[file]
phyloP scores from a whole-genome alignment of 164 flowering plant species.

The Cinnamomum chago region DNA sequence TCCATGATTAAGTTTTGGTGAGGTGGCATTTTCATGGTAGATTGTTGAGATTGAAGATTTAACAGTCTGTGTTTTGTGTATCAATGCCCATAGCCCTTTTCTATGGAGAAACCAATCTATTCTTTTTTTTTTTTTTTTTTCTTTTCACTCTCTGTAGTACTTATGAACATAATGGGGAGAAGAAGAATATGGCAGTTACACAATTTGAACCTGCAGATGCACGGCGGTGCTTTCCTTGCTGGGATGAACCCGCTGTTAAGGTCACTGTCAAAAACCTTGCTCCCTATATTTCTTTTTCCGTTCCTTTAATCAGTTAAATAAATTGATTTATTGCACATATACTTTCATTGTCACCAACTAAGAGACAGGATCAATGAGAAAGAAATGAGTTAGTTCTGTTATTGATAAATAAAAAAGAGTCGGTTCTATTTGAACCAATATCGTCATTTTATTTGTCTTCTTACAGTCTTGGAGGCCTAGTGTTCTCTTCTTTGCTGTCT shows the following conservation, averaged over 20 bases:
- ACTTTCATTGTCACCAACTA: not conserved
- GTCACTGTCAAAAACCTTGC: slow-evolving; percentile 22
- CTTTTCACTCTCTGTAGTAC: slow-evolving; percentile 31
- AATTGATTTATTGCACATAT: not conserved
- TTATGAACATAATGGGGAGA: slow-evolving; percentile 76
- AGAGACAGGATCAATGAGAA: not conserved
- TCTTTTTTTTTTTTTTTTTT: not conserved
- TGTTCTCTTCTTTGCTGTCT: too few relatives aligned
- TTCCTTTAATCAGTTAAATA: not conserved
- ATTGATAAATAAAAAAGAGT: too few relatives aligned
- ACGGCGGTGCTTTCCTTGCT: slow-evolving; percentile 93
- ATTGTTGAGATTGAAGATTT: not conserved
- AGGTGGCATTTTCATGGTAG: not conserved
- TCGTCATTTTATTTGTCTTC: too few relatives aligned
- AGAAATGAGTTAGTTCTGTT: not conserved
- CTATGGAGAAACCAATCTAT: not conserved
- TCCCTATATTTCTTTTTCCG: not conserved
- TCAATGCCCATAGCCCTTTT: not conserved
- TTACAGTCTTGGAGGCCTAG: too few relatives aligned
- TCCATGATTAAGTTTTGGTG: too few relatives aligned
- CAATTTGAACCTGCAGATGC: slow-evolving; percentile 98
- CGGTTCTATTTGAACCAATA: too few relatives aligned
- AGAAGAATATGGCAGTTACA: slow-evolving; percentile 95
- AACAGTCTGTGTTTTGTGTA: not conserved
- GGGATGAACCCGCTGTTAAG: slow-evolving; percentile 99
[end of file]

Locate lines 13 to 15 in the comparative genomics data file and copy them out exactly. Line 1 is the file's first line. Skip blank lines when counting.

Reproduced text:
- ACGGCGGTGCTTTCCTTGCT: slow-evolving; percentile 93
- ATTGTTGAGATTGAAGATTT: not conserved
- AGGTGGCATTTTCATGGTAG: not conserved